John Jantsch (19:34):
Always tried to, I mean, I'm not the greatest at it and now that I'm old I'm really bad at it. But I really try to force myself into new things, new places new. My book reading is so eclectic. I read about wolves and I read about calculus and I read about architecture, which has no seemingly practical application for my work, but I always get amazing ideas from those other places.

Becky Blades (20:00):
Exactly. And ahead. Go ahead.

John Jantsch (20:04):
I was just gonna say, I want to end with giving you the opportunity cuz I think that there is no question a lot of things are people that are wired this way, maybe, or they grew up in an environment where it was very encouraged and so they, it's quite natural. But I think that you, not justly, you say in the book that you can get better at this, that you can practice this, this can become a habit. So talk a little bit about how we practice.

Becky Blades (20:31):
I think it's making a game of it. Start as many things as you can. Maybe keep a log, make it a 10 in a day, Start a limerick, start a conversation, Start acknowledging the things you're starting. Because what I think people don't realize is how many things they're already starting and how much courage they're using to do that. And pretty, the stakes of every start reduces. If you start a hundred things in a week, the stakes of that one thing are lower. And so pretty soon starting that big idea and talking to a person you've never talked to, part of it is muscle memory. It's like stage time when you speak. And in the book I go to, I offer some examples and it's hard to do this because you don't wanna tell somebody sketch, you lose 'em. Because if they don't fancy themself an artist, well this is just for artists. So you really have to go into your own world and remember the things you started when you were a kid. I mean, we could all do a drawing, we could all do a limerick. We could. And after this book is launched, I wanna probably start some kind of repository for those ideas so people can get go on and have a menu.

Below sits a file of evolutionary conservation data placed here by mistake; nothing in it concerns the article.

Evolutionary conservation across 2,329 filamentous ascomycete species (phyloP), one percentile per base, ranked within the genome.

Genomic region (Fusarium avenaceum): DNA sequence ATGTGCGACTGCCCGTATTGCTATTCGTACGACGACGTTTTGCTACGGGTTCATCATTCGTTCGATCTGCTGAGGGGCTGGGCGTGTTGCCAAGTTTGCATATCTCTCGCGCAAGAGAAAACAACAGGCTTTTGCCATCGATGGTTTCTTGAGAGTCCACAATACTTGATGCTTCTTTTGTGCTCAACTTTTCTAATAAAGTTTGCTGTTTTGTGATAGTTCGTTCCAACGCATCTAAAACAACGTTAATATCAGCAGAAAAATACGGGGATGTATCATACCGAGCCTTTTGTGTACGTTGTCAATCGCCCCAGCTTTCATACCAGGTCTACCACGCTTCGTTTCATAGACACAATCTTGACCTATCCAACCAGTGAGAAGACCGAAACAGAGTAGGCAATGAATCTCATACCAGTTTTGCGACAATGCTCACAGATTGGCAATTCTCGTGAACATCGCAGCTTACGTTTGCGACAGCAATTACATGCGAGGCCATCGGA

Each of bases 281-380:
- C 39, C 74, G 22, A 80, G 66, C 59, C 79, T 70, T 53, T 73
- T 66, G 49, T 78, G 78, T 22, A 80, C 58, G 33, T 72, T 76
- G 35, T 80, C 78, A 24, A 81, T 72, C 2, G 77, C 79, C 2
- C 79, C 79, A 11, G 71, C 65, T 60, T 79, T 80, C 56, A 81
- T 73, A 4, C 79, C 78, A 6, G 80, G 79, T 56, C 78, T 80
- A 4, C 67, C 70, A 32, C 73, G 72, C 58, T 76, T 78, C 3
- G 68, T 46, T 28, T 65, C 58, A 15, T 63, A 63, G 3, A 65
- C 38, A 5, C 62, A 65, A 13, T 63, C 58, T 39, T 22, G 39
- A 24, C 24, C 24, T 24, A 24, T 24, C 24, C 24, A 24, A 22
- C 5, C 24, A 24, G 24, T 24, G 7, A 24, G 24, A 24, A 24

John Jantsch (21:51):
Yeah, yeah. That's awesome. I'm speaking with Becky Blades, the author of Start More Than You Can Finish. So Becky wanna invite people to where I know the book's available in a lot of places, but to where they might connect with you as well.

Becky Blades (22:02):
Yeah, go to becky blades.com. That's Becky and Blades. Like Razor Blades. Awesome.

John Jantsch (22:09):
Well it was great catching up with you. I appreciate you spending some time with the Duct Tape Marketing podcast and hopefully we will run into you one of these days out there on the road.

Becky Blades (22:16):
Okay, thank you John. I'd loved

John Jantsch (22:18):
It. Hey, and one final thing before you go. You know how I talk about marketing strategy, strategy before tactics? Well, sometimes it can be hard to understand where you stand in that, what needs to be done with regard to creating a marketing strategy. So we created a free tool for you. It's called the Marketing Strategy Assessment. You can find it @ marketingassessment.co. Check out our free marketing assessment and learn where you are with your strategy today. That's just marketingassessment.co. I'd love to chat with you about the results that you get.

This episode of the Duct Tape Marketing Podcast is brought to you by the HubSpot Podcast Network.

HubSpot Podcast Network is the audio destination for business professionals who seek the best education and inspiration on how to grow a business.